Take a deep breath and realize that whatever happens between girlfriends on a phone call – even old girlfriends – is between girlfriends and shouldn’t be taken personally. Often, these calls, especially among the elders, are just for passing time together.
Try to find reasons for those drives. Need milk? Bread? Cookies?
Do you have something to return to a sibling or friend? Turn simple errands into expeditions by taking a new route and look for streets with slow speed limits so you can take in the sights or discuss your surroundings.
Keep asking. Eventually, you’ll hear
“That sounds like a good idea.”
Make memories that might stick for future phone calls and perhaps one day, you’ll overhear:
I’m not sure when, but she took me to the museum and we saw things that reminded me of my childhood. … One day, we went out to some parking lot and just gazed up at the clouds, just like I used to do with my cousin, but we stayed in the car instead of lying on Momma’s porch. … We went to the church festival and it was nice to see all the people there; I didn’t know so many of them missed me. … We do so many things together; she and I bake cakes and cookies and we go shopping together!
You might not hear these things, but it won’t hurt to make the memories for yourself – just in case.
Take the steps necessary to prepare yourself for what awaits. Study, read, research and talk with other HANCs. Get ready for the good days and the bad and know there will always – and I mean always – be something you didn’t expect.
Some days, being a HANC is so damned difficult I don’t know what to do. Other days I think my duties are ridiculously commonplace. I have been a housekeeper and activities director since my first son was born. I’m aware of nutritional needs and don’t mind being my mother’s companion. Still, when we abandoned our former lives to care for my mother, I faced other difficult choices.
The possibility of a serious burnout scares the hell out of me. I resent being the only one who empties my mother’s potty. Yet I’m infuriated when I recall the foul odor that prompted us to put our careers and lifestyle on hold.
I want to be inspiring and motivational, but when I’m frazzled and weary, it’s difficult to remain upbeat. At night, I often collapse into bed, exhausted physically, still reviewing things undone. After an hour or so, disturbing dreams or body aches begin, or I am awakened to attend to her needs.
Taking adequate restorative breaks requires advance planning and coordination. Gone are my days of spontaneity. I no longer come home from a hard day at work and announce, “Dinner’s on your own,” as I trudge toward a hot bath with a glass of wine and a book. Because of my mother’s condition, structure and routine are essential for a peaceful life.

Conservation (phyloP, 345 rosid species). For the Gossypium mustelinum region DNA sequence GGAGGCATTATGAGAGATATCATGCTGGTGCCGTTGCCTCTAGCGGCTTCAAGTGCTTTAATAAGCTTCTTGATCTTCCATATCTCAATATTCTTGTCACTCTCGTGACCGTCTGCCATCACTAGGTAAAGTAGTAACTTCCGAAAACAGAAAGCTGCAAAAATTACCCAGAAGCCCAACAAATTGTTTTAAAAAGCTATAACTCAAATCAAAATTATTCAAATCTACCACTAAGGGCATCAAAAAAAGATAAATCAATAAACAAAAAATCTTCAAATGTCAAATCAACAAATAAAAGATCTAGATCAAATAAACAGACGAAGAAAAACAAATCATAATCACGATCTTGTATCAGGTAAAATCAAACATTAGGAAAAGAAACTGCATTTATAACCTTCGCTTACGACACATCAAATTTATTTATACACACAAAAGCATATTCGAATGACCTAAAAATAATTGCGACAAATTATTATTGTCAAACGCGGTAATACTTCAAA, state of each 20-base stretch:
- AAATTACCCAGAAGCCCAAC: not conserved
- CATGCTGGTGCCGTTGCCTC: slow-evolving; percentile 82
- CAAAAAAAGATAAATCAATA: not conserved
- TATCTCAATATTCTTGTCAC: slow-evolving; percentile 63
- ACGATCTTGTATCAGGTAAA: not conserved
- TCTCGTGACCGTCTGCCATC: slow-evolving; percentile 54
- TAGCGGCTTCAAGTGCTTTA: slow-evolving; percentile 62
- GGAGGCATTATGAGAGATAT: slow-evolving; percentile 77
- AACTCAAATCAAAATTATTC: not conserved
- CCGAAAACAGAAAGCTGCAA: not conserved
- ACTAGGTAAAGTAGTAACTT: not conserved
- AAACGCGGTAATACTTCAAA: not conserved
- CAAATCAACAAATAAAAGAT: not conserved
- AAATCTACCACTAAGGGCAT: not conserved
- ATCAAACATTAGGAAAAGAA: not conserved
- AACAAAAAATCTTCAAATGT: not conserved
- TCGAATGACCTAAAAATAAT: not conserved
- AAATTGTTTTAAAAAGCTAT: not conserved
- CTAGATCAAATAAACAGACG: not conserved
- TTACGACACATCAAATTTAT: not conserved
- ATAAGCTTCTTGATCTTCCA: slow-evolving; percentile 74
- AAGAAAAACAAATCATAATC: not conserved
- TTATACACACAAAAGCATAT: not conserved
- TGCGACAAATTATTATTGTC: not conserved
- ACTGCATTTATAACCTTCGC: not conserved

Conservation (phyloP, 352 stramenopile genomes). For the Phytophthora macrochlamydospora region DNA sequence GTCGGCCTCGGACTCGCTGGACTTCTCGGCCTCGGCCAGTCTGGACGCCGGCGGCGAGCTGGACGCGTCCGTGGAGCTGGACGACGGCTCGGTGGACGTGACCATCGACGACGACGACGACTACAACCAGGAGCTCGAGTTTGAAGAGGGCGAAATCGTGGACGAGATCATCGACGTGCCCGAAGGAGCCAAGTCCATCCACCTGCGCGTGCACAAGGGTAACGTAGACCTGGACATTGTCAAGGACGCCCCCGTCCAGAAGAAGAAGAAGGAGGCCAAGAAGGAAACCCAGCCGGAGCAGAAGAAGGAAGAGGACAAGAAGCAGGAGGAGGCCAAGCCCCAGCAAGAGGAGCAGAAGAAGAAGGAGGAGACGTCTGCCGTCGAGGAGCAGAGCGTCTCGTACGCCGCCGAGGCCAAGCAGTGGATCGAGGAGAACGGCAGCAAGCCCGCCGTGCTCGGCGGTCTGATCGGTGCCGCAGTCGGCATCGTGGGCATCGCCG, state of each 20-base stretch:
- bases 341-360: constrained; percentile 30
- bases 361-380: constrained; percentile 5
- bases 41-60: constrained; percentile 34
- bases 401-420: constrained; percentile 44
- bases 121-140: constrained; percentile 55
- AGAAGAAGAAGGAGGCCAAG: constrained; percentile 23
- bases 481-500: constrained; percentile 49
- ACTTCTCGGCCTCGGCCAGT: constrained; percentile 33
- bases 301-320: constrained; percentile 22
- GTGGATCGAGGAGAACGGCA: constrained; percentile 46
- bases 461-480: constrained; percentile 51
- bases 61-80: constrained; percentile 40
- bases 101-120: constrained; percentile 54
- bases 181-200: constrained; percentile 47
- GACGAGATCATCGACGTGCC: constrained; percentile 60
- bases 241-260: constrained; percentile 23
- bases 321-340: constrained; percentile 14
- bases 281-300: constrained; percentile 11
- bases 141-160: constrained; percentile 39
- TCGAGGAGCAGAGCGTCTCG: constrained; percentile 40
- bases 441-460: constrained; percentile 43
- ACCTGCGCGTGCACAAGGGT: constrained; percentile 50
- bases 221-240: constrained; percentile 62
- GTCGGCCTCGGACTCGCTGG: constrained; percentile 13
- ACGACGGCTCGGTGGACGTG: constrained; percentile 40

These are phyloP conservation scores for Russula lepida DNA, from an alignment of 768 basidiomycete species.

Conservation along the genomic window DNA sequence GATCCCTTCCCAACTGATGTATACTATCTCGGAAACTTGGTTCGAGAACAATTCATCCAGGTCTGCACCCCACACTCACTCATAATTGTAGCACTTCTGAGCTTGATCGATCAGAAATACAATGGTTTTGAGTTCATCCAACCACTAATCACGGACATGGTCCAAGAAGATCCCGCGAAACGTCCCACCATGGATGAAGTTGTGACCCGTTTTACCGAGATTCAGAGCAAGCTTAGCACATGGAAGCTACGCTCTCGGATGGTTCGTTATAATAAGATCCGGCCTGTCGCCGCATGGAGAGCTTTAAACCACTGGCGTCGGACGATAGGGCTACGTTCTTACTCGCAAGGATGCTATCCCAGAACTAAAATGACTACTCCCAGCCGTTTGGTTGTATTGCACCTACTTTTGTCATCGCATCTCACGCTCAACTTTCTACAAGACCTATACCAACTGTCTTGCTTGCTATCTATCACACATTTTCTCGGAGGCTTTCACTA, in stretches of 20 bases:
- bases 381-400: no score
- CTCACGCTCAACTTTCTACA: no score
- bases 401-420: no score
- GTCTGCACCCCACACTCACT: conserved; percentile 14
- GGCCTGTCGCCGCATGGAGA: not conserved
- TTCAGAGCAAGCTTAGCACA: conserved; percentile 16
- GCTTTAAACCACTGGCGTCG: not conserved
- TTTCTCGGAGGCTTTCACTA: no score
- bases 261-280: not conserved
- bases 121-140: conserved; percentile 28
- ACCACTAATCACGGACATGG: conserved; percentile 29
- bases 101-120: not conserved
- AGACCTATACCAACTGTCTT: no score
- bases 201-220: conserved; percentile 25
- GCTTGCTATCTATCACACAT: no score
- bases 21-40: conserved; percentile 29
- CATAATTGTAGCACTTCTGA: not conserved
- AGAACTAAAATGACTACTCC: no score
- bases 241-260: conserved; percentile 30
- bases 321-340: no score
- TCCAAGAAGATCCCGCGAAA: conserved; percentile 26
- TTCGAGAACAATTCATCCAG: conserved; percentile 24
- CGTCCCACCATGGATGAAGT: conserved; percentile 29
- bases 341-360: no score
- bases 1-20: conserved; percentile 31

Recently, I held my first serious pity party. After all, who knows how long this could go on? My siblings are confounded I have taken on this role, and trust me, today I was doubting my own good sense. When I felt my pending calamity, I called on five members of my large support system. My husband, two of four brothers, one of three sisters and a nephew listened and gave me their sense of understanding. One had an undertone of, glad I’m not in your shoes, and one promised to give me some relief – tomorrow.
When I mentioned my rising frustration to my nephew, I didn’t think he paid particular attention, but later, his dad approached me as I pruned a blueberry bush. He said he wanted to trade what was in my hand for what was in his, and he held out the keys to his car and a little cash.
He said, “I have half a tank of gas. Take it as far as you can and get a drink on me.”
I accepted his gesture and his keys. No planning. No discussion. No procrastination and no collapse!
I told my husband we’d been reverse-kidnapped and we took my camera for a sunset walk through a nearby wildlife sanctuary, though the wildest thing we saw were some human snowbirds. As the moon rose, we ate burgers at a local favorite and then went for those drinks.
Since then, I have renewed my promise to walk more, garden more and make more time for myself. The roses don’t have a chance. I plan to smell each one of them this year!
One of the best things about caregiving, or being a HANC—in addition to knowing you are providing much-needed Housekeeping skills, directing some new Activities, providing healthy Nutritional options and being a Companion—is having the honor of hearing stories and historical remembrances.
Even more so, are short stand-alone sentences, or what I call Mommasez.
Because I now live with my mother and spend time with her, going to doctors’ appointments, to have her hair styled, to visit family and out for meals, we talk on our way to these places. Naturally, we also talk at home.
“When I am on my deathbed and they hook me up to whatever it is they hook people up to before they die, make sure to pour one last cup of coffee in a bag. I want to die with coffee in my veins.”
Mommasez things that make me laugh.
“People say ‘I’m pretty sure.’ Have you ever heard anybody say they were ugly sure?”
Often, current events spark memories from her childhood. One such memory came after I brought her a large bowl of grapes harvested from the scuppernong vine in her back yard.
“When I was a child, every fall, there was a man who would stop our bus driver and tell him, ‘Bring the children back tomorrow for grapes.’ The next day, our mothers would give us paper bags, because we didn’t have plastic in those days. Sometimes, the paper bags would have a wax lining, but not usually. So, after school, the bus would stop at his house and all the children got off and picked all the grapes we could take home. Our mothers made jelly and it didn’t cost anything. Well, they had to buy sugar and jars, but that’s how we did it in those days. We all helped one another.”